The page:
It feels closer to “I Hate Myself and Want to Die” than “God Bless the USA.”As a songwriter and performer, Oliver is clearly positioning himself as an inheritor to the straight-country tradition of Hank Williams and the Louvin Brothers, whose themes of sorrow, regret, self-doubt, and redemption don’t mix well with uncomplicated MAGA triumphalism.

“I Gotta Get Sober” is a slow minor-key waltz with a delightfully tight classic-country chorus: “I’ve gotta get sober / I’ve gotta start livin’ right / And I don’t know how it’s gonna go / But it ain’t gonna happen tonight.”

Likewise, “Cobwebs and Cocaine” doesn’t quite sound like walk-on music at the 2024 RNC:Well my poor old wife, grabbed a shot box of lead

Ran a 410 slug, plum through her head

She said she’d rather be living in hell, than with me instead

And I can’t find fault in that

‘Cause these cobwebs and cocaine, are the only things left in my brain

I’m shoveling coal, on the midnight train

Headed straight toward the depths of hell

Whether you like it or not, it’s hard to deny that these songs — when they are not dog-whistling racists — are wrestling with serious ideas that go way beyond “my suffering is Joe Biden’s fault.” And they are presented, quite cannily, as the work of a single man and his trusty guitar, out in the woods with a faithful dog at his feet and an old pickup truck in the background.It’s may be a carefully crafted image, but it’s an inarguable improvement over the domineering, bombastic, ear- and brain-splitting aesthetic of most explicitly right-wing music.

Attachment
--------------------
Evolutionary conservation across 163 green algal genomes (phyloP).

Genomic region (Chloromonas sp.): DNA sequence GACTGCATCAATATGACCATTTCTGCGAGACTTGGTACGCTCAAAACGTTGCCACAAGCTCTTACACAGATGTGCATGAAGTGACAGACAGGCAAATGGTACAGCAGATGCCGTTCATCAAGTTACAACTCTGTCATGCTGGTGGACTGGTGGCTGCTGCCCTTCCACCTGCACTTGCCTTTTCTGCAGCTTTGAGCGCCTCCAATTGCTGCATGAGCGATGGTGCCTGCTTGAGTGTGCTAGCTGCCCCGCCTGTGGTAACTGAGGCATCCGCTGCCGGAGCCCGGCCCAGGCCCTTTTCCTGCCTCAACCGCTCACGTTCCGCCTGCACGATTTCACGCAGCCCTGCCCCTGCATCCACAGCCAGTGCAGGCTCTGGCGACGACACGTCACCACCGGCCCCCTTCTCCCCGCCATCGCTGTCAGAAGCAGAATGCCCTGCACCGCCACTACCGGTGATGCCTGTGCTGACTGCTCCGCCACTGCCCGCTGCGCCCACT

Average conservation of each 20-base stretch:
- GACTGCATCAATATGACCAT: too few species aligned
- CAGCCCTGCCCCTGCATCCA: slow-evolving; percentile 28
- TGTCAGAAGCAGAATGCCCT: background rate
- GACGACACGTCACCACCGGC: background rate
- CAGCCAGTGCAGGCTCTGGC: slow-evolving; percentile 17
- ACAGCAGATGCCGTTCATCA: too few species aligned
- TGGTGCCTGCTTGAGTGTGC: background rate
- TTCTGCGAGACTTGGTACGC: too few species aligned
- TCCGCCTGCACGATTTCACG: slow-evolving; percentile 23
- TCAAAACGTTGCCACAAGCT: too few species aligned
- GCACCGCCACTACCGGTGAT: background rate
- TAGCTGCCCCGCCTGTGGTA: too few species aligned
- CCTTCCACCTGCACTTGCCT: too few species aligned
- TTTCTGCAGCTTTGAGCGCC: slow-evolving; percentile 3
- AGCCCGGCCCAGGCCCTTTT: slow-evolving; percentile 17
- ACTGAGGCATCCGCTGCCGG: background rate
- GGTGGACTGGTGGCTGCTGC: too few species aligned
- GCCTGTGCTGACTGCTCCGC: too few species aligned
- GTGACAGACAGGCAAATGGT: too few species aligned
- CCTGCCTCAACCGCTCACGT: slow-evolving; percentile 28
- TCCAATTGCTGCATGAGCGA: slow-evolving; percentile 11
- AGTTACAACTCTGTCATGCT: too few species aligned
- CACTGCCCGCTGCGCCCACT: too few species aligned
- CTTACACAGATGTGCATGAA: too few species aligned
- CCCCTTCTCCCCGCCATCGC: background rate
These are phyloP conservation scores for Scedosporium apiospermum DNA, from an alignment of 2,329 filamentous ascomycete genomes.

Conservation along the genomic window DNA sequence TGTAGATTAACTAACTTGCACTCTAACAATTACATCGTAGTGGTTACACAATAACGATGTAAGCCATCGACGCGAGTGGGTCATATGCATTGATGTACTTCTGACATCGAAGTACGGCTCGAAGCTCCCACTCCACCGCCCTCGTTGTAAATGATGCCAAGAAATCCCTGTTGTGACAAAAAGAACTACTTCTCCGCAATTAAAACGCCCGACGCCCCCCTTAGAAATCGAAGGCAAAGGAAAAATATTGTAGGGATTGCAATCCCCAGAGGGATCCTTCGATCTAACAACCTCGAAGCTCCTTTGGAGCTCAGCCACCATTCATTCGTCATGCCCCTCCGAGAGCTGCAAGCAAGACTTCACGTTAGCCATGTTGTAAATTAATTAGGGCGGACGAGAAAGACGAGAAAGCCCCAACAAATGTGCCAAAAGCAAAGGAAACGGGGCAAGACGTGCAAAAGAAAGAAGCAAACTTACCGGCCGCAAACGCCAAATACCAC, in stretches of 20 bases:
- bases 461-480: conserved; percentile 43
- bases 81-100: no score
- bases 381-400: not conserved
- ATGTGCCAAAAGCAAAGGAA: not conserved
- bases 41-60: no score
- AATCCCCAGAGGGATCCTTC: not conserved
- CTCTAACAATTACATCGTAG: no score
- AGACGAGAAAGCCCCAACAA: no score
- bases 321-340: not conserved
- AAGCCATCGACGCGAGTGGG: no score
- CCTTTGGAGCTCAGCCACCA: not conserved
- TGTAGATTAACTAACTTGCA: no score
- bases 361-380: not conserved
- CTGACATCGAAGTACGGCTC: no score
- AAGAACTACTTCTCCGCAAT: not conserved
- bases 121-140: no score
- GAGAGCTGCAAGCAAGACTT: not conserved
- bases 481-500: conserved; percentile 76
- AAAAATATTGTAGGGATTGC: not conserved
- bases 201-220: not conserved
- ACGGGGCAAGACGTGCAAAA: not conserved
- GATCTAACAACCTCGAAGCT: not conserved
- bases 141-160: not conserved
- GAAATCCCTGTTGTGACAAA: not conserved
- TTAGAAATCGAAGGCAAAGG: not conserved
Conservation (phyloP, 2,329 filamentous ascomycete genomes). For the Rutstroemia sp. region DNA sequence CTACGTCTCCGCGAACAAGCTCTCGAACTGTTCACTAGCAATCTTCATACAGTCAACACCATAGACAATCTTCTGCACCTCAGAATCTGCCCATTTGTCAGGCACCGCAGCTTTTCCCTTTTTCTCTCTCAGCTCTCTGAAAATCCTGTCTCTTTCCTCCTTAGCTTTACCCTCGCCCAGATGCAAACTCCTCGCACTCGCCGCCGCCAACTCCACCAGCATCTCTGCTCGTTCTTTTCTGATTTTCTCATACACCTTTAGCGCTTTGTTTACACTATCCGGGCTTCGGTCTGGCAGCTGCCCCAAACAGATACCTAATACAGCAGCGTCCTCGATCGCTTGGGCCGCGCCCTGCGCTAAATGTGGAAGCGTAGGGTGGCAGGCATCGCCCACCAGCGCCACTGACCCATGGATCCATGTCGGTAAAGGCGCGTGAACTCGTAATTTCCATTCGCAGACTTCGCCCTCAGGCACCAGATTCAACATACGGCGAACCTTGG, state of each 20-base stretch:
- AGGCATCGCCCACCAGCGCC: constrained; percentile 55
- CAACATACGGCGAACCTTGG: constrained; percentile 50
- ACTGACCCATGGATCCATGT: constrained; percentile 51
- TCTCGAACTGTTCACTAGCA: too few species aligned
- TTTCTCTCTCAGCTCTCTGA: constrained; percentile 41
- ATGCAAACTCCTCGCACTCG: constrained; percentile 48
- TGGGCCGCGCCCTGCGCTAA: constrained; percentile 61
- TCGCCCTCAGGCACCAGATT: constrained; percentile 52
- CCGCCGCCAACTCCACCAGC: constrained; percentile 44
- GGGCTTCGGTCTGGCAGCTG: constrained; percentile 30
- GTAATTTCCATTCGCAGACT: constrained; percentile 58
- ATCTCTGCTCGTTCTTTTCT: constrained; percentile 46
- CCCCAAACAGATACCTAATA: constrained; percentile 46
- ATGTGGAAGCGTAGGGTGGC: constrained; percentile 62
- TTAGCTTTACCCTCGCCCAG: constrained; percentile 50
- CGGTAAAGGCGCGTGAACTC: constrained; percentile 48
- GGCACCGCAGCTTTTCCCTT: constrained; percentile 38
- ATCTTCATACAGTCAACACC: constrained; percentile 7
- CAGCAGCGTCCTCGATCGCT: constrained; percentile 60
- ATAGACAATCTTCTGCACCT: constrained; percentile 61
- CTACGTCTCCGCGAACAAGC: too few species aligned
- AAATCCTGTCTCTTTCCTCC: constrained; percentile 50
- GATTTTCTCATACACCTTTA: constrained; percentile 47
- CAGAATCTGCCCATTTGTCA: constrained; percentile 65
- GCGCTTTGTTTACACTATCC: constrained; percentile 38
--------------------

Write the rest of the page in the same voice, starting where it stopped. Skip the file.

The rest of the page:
Contrast it with conservative favorite Kid Rock, whose “We the People” opens with this clever bit of artistry:

We the people

In all we do

Reserve the right

To scream fuck you

The video features Rock, wearing an “American Badass” trucker hat, playing various musical instruments emblazoned with the stars and stripes.

Or Nugent, whose claim to fame is a song about venereal disease exploiting the fact that the female anatomy shares a nickname with a common term for cats. His more recent work includes “Come and Take It,” with the lines:

No more kings no tyrants

No more jackboot thugs

We will unleash violence

For the land that we love

So you see, it could be worse.

Anthony released a YouTube video today that sought to pour cold water on the conservative embrace he’s enjoyed and making clear that he doesn’t stand shoulder-to-shoulder with the GOP politicians that are seizing on his songs.

But I hope that doesn’t diminish his popularity among the MAGA set. It’s heartening to see someone who’s at least trying to write good songs making inroads into what has been a cultural desert. And some of the greatest songwriters of our time have come back from the brink of political hackery.

The great Merle Haggard recovered from co-writing “Okie from Muskogee,” which now stands as high-camp hypocrisy about the dangers of marijuana and sandals from a cocaine-addled mind. He wrote some even worse tunes, including “I’m a White Boy,” which is what it sounds like and has aged even worse.But by the time he ended his career, Haggard was the unquestioned poet of the American working man and woman, regarded by the right and the left as a visionary. And in one of the last interviews he gave before he died in April 2016, he expressed what Rolling Stone described as “amusement and concern” over Donald Trump’s presidential ambitions.

“I think he’s dealing from a strange deck,” he told the magazine.